Paradigm Shifting, Life Shaping Books

It seems we all like books. And we especially like making lists of books. In 2005 I wrote The Five Books I Would Recommend to a College Student…or Actually, to Anyone!, and listed in another post the Top 100 Religious Books of the 20th Century According to Christianity Today. If you want you could access lists for the 100 Best Novels and 100 Best Nonfiction Lists, and yes, there is even a list for the 100 Must-Read Books: The Essential Man’s Library. Sorry women, I couldn’t find your list.

But what I’m interested in here is another list. Books that have been paradigm shifting, and life shaping for you.

When we think of books in those terms I think the lists we have are often reduced, because just not every book, or every other book….or even 1 in every 1000 book or so is paradigm shifting, and for that matter gives shape to your life.

There were many more I could have listed, but I have listed my 10 below. It’s interesting to notice how many of them come out of required reading for graduate school or my vocational interests. So though these books are important to me, I wonder what new books will be added as my vocational interests broaden over the years. As a former pastor, current therapist and social media/tech dabbler, the books I choose might be very different than someone else in the same lines of profession, and maybe very, very different from someone in different vocations. Maybe?

What 10 books have been paradigm shifting and life shaping for you?

The Latin Quarter, Paris, France

These are my 10, and I will just say why in 1-2 sentences, or maybe just a few words…AND they are not in order of importance (except the Bible), but rather alphabetically by author’s last name.

  1. The Bible
    What can I say, but that it’s the foundational text for guidance in my relationship with Jesus Christ. Has taught me about grace, love, truth, honesty, patience, community, perseverance, etc, etc.

  2. The Starfish and the Spider: The Unstoppable Power of Leaderless Organizations by Ori Brafman and Rod A. Beckstrom
    Resonated deeply on the importance of decentralization in organizations, and the view of a bottom’s up leadership, rather than hierarchical, top-down authoritarian structures.

  3. The Cost of Discipleship by Dietrich Bonhoeffer
    Was one of the first times I realized the magnitude of God’s grace in my life, and the importance of costly obedience and discipleship, rather than the cheap grace that is often taught and practiced. And Bonhoeffer lived it out.

  4. The Brother’s Karamazov by Fyodor Dostoyevsky
    Wow! An amazing work on suffering, love, grace, redemption…and no author understands and captures the human condition in it’s honest and authentic entirety like Dostoyevsky.  Confirmed for me the idea that often the deepest theological/psychological/philosophical truths are in novels, not textbooks.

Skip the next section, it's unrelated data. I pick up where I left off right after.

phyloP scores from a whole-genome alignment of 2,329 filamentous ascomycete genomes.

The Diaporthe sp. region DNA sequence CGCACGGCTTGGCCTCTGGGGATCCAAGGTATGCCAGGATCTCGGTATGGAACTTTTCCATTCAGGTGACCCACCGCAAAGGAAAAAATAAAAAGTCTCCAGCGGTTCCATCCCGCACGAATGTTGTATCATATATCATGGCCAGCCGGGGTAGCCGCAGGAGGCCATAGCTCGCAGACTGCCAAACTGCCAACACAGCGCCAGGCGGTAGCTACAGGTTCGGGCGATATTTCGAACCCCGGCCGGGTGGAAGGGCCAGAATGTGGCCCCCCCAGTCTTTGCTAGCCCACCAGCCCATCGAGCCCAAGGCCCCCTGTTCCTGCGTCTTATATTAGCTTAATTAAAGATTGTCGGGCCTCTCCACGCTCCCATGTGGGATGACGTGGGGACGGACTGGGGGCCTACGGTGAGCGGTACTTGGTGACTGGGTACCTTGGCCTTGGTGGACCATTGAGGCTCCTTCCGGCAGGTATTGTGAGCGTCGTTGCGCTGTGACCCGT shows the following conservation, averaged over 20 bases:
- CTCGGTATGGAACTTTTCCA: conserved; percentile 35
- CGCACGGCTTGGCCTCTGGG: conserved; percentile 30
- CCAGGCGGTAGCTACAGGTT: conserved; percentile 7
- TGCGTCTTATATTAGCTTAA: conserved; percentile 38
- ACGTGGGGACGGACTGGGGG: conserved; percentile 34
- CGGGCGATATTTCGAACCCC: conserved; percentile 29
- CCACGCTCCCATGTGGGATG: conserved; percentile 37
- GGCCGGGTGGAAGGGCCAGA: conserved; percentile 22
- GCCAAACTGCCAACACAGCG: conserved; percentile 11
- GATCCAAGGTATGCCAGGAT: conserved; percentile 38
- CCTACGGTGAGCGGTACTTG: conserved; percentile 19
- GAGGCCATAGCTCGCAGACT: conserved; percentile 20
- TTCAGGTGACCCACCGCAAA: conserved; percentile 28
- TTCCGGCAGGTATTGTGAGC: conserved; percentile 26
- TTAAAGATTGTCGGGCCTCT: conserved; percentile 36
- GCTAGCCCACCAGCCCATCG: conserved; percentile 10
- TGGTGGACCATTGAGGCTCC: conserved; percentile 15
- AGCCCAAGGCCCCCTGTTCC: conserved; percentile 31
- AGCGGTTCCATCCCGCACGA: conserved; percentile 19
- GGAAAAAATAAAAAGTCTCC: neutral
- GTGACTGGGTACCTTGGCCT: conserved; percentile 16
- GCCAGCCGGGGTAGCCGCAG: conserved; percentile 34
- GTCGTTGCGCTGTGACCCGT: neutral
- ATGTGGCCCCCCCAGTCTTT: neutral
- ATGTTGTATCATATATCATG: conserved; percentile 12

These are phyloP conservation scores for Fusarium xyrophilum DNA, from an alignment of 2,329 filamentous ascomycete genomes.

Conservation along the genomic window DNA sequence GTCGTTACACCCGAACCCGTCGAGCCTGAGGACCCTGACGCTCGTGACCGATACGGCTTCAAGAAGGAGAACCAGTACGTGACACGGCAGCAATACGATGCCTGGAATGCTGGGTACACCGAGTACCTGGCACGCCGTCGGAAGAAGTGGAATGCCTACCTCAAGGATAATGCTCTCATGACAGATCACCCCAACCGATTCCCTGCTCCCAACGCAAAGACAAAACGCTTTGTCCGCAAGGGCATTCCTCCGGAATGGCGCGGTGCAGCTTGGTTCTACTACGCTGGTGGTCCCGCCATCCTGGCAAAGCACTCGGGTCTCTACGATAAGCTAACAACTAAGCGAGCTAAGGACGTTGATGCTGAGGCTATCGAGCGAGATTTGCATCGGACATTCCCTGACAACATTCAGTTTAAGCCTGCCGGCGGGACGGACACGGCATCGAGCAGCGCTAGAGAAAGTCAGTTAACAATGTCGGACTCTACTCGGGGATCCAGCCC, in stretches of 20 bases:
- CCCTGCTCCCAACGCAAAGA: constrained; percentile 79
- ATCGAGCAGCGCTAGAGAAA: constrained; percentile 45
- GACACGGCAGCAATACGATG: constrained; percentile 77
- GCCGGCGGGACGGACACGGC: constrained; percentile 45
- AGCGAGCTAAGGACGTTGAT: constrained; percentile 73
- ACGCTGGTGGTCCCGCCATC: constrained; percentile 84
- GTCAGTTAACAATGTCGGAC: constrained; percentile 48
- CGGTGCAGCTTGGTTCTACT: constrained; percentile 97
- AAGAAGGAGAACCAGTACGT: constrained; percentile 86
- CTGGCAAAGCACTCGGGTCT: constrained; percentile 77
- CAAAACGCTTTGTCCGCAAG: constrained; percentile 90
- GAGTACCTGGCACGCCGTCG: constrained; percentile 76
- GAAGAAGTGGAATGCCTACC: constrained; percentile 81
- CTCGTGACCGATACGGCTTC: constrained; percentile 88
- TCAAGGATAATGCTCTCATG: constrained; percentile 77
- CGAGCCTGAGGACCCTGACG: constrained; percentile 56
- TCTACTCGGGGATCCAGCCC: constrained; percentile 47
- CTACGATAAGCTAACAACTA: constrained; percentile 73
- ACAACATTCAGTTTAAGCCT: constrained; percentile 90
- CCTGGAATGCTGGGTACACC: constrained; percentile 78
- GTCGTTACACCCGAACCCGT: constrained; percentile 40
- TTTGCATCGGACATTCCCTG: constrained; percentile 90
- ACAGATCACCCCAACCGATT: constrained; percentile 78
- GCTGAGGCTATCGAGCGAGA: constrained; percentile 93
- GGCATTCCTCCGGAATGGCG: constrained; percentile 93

5. Let Your Life Speak by Parker Palmer
    I re-read this book every year since I first read it in 2001. There is no better book on vocation and identity.

  6. Fear and Trembling by Soren Kierkegaard
    Kierkegaard’s retelling of the Abraham and Isaac story brought to reality the difficult and often “absurd” ways that we are asked to follow God and his commands…rather than the sugar coated stories we are often told in Church. Ethics at its most challenging.

  7. Blue Like Jazz: Nonreligious Thoughts on Christian Spirituality by Donald Miller
    I had never read a “Christian” book like this, until this one. Miller is masterful at weaving a narrative about the Christian life that is infused with humor, authenticity, friendship and challenges. Timely to read it in my mid-20’s as well. Such resonation.

  8. In The Name of Jesus: Reflections on Christian Leadership by Henri Nouwen
    Best book on leadership in my opinion. Nouwen dumps traditional leadership on it’s head and challenges us to be the type of leaders that truly lead within, and among those that follow us. He calls for a vulnerable leadership that most leaders are afraid to offer up.

  9. Exclusion and Embrace: A Theological Exploration of Identity, Otherness and Reconciliation by Miroslav Volf
    Volf brings together some of the broadest and most diverse perspectives in theology (drawing from postmodern, modern, feminist, etc.) and challenges us to embrace the “other.” A challenging call for us, especially as we move into a more global society where our differences keep us at arm’s length from one another, often living in fear.

  10. The Contemplative Pastor: Returning to the Art of Spiritual Direction by Eugene Peterson.
    Helped me realize that what was required of me as a pastor and leader was not what was/is most often being taught. Really helped me to slow down and view my role as a pastor/leader from a vary different perspective. I think a must read for all pastors.

Like I said, there are more that I could add, but this is a good top 10 list for me…one of the ways that I know a book has become paradigm shifting, and life shaping is because I have read it over numerous times. These type of books are not 1 time reads.